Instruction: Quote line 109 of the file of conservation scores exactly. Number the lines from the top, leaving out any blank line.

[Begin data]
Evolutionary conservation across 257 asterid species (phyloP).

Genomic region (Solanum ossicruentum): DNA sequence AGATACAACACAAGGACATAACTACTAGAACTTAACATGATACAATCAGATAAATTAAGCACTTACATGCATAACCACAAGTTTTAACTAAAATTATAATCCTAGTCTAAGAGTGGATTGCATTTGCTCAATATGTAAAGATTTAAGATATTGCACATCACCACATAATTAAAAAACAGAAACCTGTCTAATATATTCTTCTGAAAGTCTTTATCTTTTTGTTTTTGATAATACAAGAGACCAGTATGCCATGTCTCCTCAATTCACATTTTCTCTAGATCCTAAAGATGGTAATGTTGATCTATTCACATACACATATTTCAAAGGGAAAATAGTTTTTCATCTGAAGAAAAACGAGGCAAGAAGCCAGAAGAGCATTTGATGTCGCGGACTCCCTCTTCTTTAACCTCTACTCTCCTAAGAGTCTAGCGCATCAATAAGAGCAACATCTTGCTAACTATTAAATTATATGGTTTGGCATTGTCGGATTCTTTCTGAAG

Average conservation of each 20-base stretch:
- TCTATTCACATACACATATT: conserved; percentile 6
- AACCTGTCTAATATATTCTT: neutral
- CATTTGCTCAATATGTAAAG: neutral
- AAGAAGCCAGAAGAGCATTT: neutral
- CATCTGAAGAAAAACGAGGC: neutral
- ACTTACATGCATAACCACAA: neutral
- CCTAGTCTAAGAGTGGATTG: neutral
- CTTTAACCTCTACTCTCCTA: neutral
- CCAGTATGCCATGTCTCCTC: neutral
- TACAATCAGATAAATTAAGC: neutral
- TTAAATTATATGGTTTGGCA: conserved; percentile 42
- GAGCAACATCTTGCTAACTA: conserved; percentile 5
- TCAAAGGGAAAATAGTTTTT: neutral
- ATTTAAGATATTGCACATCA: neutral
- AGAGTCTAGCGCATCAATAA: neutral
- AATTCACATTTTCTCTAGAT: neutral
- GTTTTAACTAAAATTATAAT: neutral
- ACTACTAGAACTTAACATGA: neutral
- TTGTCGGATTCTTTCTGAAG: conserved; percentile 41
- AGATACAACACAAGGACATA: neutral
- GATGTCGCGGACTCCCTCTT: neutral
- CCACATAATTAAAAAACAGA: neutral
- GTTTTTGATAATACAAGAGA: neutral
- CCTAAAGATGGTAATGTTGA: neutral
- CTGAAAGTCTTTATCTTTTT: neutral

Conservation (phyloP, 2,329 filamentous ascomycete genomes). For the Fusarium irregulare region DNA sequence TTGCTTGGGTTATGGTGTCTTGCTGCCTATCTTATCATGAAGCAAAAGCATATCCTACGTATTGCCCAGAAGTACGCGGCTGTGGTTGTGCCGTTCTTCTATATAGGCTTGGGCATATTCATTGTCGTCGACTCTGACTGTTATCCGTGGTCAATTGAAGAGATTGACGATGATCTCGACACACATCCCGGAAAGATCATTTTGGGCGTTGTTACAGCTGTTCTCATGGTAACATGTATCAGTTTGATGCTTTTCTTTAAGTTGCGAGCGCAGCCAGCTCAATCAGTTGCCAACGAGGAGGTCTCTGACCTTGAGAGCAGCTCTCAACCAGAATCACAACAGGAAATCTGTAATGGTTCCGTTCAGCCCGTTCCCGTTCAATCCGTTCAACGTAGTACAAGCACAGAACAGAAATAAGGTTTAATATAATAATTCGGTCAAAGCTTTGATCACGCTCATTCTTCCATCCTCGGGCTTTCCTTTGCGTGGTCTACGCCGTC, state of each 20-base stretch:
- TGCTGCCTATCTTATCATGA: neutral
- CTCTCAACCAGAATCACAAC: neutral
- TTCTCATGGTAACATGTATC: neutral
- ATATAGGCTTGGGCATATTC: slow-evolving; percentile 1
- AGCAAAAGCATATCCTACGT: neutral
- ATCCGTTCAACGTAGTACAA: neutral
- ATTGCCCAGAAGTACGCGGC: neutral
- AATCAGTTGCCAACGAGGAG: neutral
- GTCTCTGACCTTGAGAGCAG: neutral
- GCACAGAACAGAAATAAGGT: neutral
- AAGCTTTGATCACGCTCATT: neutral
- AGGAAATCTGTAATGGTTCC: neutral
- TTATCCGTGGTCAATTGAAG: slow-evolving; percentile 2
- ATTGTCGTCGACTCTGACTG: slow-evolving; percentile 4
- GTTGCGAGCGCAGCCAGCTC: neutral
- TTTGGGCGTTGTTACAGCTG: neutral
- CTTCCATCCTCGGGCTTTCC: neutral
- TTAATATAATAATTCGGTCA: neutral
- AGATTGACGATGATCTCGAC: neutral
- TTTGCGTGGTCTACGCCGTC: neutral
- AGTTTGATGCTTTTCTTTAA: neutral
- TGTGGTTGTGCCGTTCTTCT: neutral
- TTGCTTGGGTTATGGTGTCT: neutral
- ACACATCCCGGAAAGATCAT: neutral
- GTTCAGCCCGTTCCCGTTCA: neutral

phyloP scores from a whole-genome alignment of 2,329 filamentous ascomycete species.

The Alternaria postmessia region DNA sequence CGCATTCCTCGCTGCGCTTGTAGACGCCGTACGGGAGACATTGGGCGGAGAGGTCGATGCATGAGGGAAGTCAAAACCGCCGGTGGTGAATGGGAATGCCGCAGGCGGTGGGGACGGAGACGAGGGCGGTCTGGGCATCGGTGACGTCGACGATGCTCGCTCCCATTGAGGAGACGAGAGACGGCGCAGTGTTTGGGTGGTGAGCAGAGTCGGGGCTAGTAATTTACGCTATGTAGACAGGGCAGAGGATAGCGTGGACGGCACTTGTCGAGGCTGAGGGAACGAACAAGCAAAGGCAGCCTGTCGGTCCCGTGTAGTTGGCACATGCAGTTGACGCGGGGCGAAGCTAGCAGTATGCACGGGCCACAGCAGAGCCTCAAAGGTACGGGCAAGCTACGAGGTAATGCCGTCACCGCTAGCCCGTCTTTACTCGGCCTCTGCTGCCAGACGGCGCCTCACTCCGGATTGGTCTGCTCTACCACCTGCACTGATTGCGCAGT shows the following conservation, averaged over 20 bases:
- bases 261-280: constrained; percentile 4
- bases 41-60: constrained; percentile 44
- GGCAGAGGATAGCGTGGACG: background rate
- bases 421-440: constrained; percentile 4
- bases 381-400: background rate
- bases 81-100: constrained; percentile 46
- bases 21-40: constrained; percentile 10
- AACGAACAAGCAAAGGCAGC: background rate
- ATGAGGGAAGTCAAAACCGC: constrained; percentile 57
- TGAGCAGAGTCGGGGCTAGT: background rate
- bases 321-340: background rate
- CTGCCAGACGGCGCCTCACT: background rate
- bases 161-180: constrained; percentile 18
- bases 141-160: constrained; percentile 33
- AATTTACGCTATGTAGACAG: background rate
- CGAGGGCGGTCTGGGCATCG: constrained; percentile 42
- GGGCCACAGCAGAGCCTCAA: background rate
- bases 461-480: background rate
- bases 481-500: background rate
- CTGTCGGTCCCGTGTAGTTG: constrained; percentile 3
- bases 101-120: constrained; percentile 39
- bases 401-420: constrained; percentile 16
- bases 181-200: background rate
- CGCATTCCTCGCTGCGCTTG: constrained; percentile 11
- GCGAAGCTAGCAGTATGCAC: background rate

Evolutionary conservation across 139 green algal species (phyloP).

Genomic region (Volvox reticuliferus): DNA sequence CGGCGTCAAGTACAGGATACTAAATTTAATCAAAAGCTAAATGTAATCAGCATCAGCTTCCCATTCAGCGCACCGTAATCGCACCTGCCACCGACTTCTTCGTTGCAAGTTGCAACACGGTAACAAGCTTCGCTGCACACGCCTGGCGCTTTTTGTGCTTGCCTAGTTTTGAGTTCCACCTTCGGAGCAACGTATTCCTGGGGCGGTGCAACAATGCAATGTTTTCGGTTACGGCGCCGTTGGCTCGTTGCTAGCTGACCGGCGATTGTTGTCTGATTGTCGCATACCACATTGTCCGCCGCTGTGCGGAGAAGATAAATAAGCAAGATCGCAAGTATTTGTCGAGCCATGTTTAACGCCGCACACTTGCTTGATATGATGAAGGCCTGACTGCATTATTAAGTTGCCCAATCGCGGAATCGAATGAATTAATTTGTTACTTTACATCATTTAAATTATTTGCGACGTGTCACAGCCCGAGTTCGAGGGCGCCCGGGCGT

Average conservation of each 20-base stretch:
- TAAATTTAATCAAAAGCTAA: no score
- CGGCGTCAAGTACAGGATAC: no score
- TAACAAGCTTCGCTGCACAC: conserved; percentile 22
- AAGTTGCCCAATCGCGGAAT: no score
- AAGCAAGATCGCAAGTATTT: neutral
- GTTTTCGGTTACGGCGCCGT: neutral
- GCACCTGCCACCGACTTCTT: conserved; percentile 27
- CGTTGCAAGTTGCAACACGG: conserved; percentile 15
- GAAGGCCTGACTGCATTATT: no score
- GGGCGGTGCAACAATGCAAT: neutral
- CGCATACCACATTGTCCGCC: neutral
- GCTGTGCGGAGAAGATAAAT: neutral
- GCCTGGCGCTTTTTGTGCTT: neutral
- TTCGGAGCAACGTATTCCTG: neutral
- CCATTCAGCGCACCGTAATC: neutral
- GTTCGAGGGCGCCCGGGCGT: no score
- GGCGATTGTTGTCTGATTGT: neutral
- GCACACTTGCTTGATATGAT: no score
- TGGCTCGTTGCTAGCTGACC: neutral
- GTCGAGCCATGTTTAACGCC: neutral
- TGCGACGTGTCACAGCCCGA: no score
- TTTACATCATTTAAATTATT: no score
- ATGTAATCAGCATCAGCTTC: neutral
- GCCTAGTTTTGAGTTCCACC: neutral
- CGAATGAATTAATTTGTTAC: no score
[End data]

- CGAATGAATTAATTTGTTAC: no score